The good thing is that it’s usually pretty easy to identify these blockers. What you need to do is have a very specific strategy for managing their resistance. And, keeping a human-centric approach in mind, people usually have completely valid reasons for their resistance. You need to try to see their perspective and be open to integrating their concerns in your plans. That will go a long way to getting their buy in.
Consider keeping a running list of stakeholders and grouping them as promoters, neutrals and detractors. If you can move detractors to a more neutral position, where they won’t actively resist change, that’s a win! Finally, when you encounter someone who simply won’t stop resisting, that’s when you escalate to your leadership and seek their support to help remove roadblocks.
5. COMMUNICATE, COMMUNICATE, COMMUNICATE
Design thinkers embrace the notion that effective storytelling helps to motivate people and drive positive change. When I think of storytelling I usually think of a story about something that has already happened. In our context this would be when you are communicating the progress, success and failures of a design thinking project. This is critical, and should be straightforward once you establish the storytelling habit, the ‘voice’ of your initiative, and the most effective channels to reach those you want to influence.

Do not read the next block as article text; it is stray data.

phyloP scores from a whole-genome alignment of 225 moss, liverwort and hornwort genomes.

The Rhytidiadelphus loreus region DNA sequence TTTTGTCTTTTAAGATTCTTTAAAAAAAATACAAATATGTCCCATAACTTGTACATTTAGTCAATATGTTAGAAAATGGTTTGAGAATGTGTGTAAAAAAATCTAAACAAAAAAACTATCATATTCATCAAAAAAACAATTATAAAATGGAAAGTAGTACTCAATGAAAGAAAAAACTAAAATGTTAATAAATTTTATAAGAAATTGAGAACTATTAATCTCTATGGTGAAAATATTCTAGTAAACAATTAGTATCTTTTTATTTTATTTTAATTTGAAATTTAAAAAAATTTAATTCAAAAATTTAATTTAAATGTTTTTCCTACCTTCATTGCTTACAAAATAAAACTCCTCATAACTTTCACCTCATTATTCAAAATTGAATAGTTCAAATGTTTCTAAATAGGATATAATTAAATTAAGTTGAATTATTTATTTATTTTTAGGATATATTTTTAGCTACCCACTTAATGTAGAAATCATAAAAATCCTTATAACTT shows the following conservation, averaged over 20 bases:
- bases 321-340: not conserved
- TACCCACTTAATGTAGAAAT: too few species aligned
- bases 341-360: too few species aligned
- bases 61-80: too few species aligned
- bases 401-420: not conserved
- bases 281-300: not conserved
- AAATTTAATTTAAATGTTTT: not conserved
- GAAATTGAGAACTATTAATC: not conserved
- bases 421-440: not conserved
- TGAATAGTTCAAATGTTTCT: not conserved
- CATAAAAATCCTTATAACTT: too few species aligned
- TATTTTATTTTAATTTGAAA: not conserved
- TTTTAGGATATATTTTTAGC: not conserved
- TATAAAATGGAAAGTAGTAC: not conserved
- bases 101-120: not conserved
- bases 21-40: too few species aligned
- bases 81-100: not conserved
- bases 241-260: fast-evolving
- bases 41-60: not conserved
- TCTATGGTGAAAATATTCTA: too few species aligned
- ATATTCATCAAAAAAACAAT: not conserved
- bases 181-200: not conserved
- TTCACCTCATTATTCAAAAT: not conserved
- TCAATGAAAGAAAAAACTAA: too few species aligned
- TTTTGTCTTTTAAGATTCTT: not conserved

Equally important is telling the story of your future state vision for the way things might be if you change the mindset of the organization to being more human-centric. We have found that people love to make other humans happy. It is deeply satisfying to know that your hard work has made someone else’s life better.
The problem is that most people can’t see how what they do day in and day out actually affects their (internal or external) customers. As a leader of change, make sure to leverage this powerful human connection and communicate how your vision will better connect your colleagues to the people the organization serves.
I would be remiss if I didn’t mention how critically important it is to use effective visual design in your communications. Make your vision easy to understand and show the connections between your colleagues inside the organization and their customers.
In our experience most organizations have ample room for improvement in their ability to deliver great experiences for their customers, employees, partners, donors, beneficiaries…whoever you serve in your mission. This leaves lots of opportunity for you to slip in the design thinking methodology and principles as a way to solve real business problems.
Hopefully these tips can serve as a good starting point for you to lead the process of creating a more human-centric and collaborative organization. Remember that design thinking is very much a team sport. You can’t do this alone. The cool thing is, you can (you should) use a design thinking approach to help structure how you implement design thinking on a wider level in your organization!